Can a P.A. or nurse practitioner send you back to work?
Nebraska has strict rules about what kind of expert reports can be used in workers’ compensation cases. Often times these strict rules can make it harder for injured workers to collect benefits.
But workers’ compensation insurers and claims administrators play fast and loose with those rules when it suits them. I saw that double-standard in action recently.
In this scenario a medical doctor had taken an individual off work. But a day later, the workers’ compensation adjuster calls the clinic stating the employer has work light work available. Based on the hearsay assurance from an adjuster, a physician’s assistant (P.A.) signs a note returning the injured worker to work
Now if an injured worker went to court and their only medical evidence came from a P.A., that case would likely get dismissed. P.A’s aren’t so-called Rule 10 experts so, their opinions don’t have any legal weight unless they are signed by a doctor.
But when a workers’ compensation insurer wants to avoid paying temporary benefits for a lost time injury, a P.A’s report without a doctor’s signature is just fine.
So, yes a P.A. or nurse practitioner can send you back to work. An injured worker who doesn’t go back to work after getting a return-to-work note signed only be such a provider risk getting fired. Because of the at-will employment doctrine, the judges who often decide wrongful termination cases on summary judgment aren’t likely going to split legal hairs in favor an injured worker who disregard a return-to-work note signed by a P.A.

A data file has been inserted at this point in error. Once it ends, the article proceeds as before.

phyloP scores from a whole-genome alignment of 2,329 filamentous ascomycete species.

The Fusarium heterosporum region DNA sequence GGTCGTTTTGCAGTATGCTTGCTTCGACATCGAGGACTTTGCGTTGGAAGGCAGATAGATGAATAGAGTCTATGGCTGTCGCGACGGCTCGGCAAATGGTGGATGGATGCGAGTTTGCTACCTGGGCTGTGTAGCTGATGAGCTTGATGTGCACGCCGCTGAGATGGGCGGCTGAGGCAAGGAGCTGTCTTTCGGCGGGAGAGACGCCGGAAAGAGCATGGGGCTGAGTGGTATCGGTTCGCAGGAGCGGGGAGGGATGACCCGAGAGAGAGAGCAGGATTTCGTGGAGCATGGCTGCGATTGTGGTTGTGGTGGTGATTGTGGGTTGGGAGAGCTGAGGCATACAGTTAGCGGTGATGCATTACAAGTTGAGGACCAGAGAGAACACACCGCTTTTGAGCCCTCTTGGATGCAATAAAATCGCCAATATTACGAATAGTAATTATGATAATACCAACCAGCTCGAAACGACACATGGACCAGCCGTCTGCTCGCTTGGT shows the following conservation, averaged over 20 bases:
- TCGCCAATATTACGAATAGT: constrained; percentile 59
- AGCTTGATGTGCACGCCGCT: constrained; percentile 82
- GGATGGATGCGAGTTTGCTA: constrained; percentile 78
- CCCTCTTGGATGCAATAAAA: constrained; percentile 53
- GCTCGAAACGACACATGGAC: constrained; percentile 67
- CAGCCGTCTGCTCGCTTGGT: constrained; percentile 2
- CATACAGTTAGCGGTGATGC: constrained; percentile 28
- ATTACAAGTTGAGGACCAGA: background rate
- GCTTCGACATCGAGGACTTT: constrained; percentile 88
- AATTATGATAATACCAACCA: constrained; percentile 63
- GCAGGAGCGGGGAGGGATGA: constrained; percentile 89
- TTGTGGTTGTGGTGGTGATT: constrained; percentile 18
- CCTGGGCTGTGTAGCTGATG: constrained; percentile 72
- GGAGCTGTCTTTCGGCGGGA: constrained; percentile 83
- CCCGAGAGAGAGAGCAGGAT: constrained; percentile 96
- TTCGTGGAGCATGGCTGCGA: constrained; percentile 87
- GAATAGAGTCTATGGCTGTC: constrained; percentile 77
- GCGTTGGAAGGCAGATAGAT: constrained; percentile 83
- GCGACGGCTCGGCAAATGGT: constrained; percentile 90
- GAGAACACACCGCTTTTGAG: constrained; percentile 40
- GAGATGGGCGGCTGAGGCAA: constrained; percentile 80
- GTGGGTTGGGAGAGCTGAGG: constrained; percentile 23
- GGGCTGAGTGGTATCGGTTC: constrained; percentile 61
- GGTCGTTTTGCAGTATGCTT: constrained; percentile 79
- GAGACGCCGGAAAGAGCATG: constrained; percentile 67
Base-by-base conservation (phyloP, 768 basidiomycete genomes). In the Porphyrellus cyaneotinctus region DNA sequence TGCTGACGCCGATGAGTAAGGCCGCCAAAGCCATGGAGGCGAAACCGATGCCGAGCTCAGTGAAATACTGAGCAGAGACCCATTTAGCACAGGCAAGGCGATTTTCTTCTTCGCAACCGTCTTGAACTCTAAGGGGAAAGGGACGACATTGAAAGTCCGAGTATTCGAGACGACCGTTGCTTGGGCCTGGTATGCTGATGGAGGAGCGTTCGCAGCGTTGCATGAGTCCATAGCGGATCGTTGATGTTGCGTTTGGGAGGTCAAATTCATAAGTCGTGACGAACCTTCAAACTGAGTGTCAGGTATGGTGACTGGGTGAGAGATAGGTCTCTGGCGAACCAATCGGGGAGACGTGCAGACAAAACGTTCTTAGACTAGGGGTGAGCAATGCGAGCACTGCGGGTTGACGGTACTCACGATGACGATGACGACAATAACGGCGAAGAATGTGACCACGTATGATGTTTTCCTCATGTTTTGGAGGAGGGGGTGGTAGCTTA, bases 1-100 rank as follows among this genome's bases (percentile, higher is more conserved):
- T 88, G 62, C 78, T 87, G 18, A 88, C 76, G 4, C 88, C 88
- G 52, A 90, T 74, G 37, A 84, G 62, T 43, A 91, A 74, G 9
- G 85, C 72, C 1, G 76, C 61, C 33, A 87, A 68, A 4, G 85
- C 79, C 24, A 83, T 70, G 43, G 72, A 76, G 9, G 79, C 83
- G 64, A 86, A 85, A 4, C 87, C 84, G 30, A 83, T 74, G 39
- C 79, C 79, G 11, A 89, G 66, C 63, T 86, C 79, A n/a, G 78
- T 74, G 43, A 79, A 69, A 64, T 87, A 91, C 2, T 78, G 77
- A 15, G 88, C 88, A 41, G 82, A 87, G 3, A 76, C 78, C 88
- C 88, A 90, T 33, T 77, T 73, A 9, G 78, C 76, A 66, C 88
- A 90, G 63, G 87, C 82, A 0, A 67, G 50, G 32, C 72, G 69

But workers can take some steps to protect themselves from unfair treatment from a medical clinic and or workers’ compensation insurer.
Pick your doctor
Occupational medicine clinics or so-called “workers comp. doctors” tend to let insurance companies and nurse case managers more or less draft their medical records. Employers like to route their employees to these clinics. Employees have a right to see their own doctor, but employers often try to cajole and threaten workers to seek treatment at occupational medicine clinics.
Have your own doctor
Doctors are a lot less likely to let a workers’ compensation insurer call the shots in the treatment for an injured worker if they have a relationship with the patient. In short, if you have insurance get a family doctor. It’s very possible your health insurance plan covers a free annual physical. But many workers’ don’t have a regular doctor and insurers take advantage of this fact in a workers’ compensation case.
Talk your union or to an attorney
Workers can also talk to their union if they think their insurer or medical provider is being unfair about their work injury. Though not everyone is represented by a union, you can also contact a workers’ compensation attorney with those concerns.
Often an attorney can’t force an insurer to pay workers’ compensation benefits instantly. Insurers can often delay payment of workers’ compensation benefits without legal penalty. But if an employer is relying on the opinion of a P.A. or nurse practitioner to deny workers’ compensation benefits, a decent attorney can force an employer to pay penalties and attorney fees to the employee if they go to court.